He added that a mosque has been created in the camp, and that the Call to Prayer resounds around the camp every day, but unlike the nearby Calais camp, there is no church.
An explosive cocktail
Located in the northwest of France, beside the English Channel, the camp of Grande-Synthe hosts around 2,500 to 3,000 migrants – mostly Kurds from Iraq and Syria, but also some Iranians.
Tensions and other forms of violence are common in the camp, said a social worker, who wished to remain anonymous for fear that the report could impact upon his work with the Christians.
Ethnic differences have created tension in the camp between the Iraqis and Iranians, of whom there are only around 50. The thousands of Iraqi Kurds are mostly Muslim, while some of the Iranian minority are Christians.
Some of them attend local churches secretly, because they are scared of the Muslim migrants and smugglers, who hold sway within the camp. Night raids, theft and violence are among the common threats.
On the night of 14 December, a knife attack left several Christians injured. One of them, a 19-year-old named Mohammad, was murdered. The local police were informed and an investigation is underway. Police did not respond to World Watch Monitor requests for information about the investigation.
A staff member at the Mayor’s office in Grande-Synthe said there is no security problem in the camp, which she said is open to external visitors. However, police now patrol the entrance.
On 26 January, a shooting between rival gangs of smugglers erupted, prompting a huge police deployment around the camp. Security checks are now carried out at the entrance of the camp, and visitors must acquire prior authorisation from the Mayor’s office.
There are some who fear members of the so-called Islamic State may be among the migrants, intent on radicalising other migrants and imposing Sharia inside the camp.
A settled tension
Two months after the attacks against the Iranian migrants, the tension has settled, according to Dugard.
The majority of the victims of the December attacks have moved on. Some managed to reach England, their preferred destination, while others, tired of waiting for a hypothetical crossing or because of a lack of financial resources, returned to Iran. Others have left for other European destinations, with the hope of reaching England another way.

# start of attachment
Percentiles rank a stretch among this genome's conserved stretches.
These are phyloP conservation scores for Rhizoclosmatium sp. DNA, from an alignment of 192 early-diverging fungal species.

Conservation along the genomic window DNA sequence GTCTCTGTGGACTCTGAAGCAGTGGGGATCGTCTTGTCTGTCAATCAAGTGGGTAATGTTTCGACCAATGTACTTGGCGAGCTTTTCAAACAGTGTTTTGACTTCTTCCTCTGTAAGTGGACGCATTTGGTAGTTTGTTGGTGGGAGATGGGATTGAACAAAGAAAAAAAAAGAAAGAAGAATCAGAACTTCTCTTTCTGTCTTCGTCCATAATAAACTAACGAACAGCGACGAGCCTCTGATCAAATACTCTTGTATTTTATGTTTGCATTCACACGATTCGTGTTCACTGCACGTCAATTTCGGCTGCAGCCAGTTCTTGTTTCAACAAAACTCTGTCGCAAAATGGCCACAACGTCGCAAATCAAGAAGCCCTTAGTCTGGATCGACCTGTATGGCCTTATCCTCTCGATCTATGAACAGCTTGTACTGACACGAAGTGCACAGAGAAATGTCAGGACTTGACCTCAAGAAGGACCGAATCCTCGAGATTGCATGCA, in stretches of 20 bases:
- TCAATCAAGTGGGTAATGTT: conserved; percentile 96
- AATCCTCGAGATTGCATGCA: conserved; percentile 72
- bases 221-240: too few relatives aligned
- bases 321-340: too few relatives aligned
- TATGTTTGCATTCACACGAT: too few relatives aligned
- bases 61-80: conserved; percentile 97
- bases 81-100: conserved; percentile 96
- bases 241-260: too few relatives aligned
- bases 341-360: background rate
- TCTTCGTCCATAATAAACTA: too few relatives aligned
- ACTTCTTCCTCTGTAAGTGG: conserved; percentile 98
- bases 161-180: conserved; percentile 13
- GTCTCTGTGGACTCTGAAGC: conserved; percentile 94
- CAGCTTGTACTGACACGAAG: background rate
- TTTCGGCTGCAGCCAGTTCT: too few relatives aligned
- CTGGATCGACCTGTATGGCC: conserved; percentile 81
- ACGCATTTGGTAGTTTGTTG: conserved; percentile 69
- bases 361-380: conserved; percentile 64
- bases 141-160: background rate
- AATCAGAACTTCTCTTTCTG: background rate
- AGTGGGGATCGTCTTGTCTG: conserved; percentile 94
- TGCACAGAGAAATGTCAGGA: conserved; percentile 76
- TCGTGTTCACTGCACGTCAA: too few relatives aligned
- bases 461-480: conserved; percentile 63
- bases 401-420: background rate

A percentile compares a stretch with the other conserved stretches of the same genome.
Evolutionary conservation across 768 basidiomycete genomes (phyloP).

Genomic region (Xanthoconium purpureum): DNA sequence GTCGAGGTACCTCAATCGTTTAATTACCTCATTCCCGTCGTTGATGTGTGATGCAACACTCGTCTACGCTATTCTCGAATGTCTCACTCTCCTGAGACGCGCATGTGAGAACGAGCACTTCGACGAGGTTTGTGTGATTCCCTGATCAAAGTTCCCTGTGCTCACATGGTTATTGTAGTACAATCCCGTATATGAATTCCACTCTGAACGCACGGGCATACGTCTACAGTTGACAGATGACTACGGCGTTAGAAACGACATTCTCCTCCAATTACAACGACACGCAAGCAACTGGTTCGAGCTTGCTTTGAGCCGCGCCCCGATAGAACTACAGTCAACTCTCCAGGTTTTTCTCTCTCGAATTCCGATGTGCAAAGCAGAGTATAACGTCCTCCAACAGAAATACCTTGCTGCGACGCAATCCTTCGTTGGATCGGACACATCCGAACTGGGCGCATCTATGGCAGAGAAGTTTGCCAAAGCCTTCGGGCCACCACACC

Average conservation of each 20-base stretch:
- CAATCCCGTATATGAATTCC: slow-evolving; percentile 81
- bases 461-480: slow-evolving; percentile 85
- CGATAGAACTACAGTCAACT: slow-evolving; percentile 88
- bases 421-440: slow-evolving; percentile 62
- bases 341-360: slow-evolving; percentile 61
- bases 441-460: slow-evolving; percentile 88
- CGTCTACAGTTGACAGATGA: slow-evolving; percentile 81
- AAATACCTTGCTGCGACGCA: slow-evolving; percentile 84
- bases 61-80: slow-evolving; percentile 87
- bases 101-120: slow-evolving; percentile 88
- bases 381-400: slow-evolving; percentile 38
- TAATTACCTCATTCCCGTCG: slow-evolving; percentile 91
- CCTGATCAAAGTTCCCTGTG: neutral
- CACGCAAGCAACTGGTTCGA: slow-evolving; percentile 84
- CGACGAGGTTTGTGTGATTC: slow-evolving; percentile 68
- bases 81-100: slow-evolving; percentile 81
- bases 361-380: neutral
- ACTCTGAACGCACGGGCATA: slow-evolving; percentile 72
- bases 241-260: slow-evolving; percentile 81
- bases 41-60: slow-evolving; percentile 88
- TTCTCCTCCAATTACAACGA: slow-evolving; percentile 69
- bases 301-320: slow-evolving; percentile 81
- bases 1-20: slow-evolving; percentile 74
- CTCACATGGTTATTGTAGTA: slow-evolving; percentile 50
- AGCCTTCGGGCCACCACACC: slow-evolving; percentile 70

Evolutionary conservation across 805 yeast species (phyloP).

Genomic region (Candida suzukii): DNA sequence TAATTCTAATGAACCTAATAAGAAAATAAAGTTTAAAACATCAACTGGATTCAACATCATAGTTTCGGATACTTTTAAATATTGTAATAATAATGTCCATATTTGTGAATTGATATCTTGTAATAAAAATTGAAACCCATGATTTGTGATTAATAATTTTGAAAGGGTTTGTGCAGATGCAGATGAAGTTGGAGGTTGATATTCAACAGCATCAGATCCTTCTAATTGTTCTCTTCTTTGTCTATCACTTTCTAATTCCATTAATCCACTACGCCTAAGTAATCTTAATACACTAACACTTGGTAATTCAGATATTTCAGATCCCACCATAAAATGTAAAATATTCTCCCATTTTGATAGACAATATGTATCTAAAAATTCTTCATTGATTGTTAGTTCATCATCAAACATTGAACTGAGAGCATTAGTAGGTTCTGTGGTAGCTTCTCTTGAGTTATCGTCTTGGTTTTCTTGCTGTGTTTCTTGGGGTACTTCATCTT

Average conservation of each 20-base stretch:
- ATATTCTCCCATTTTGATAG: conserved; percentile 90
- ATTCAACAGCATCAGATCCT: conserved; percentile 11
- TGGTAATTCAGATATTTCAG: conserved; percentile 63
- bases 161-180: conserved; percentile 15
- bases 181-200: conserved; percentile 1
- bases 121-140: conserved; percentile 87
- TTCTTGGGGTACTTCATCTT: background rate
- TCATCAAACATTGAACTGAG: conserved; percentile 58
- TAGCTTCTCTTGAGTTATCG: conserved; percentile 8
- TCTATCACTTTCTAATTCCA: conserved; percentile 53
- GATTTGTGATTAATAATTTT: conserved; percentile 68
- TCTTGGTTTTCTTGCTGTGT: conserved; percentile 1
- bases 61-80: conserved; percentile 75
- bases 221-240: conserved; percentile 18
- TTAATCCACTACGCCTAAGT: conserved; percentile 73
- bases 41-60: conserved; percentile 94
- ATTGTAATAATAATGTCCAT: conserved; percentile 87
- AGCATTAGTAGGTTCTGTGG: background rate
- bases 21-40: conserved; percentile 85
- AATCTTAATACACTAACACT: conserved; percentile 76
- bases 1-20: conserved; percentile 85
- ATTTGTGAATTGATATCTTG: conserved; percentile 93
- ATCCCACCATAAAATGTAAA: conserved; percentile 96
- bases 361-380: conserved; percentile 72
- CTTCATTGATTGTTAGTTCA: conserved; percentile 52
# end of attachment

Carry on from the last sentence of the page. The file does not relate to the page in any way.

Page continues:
“Sometimes they just won’t show up at dinner time, even though we have already laid the table,” said Dugard. “They are always in search of new routes because the passages via Calais and Dunkirk seem completely blocked.
“But in the meantime, other refugees, including moderate Muslims who heard about the support provided to the Iranians, have now arrived.”
A group of about 10 migrants, only one of whom professes a Christian faith, are currently staying in a church in Dunkirk. A non-religious Iranian in his 30s, who identified himself as Max, complained of the poor conditions and lax security of the camp. A fellow Iranian, a Muslim man in his 20s who identified himself as Farhad, agreed.
“The living conditions in the camp are deplorable,” he said. “It is no place for humans. It is very cold and people fall sick easily.”
Local churches are struggling to cope with the demands being placed upon them, as they seek to support migrants of all faiths and none.
What started as an emergency has become a long-term commitment, Dugard said.
“We are wondering: what is the best option for us? Do we have the spiritual, human and financial resources to continue this work, which is full-time social work?” he said.
“Yet the migrants are really suffering. They crossed a multitude of borders and faced various obstacles to get here, in the hope of a better life. But they realise that it is often hopeless to cross to England and have ended up living in precarious conditions often more difficult than in their countries.”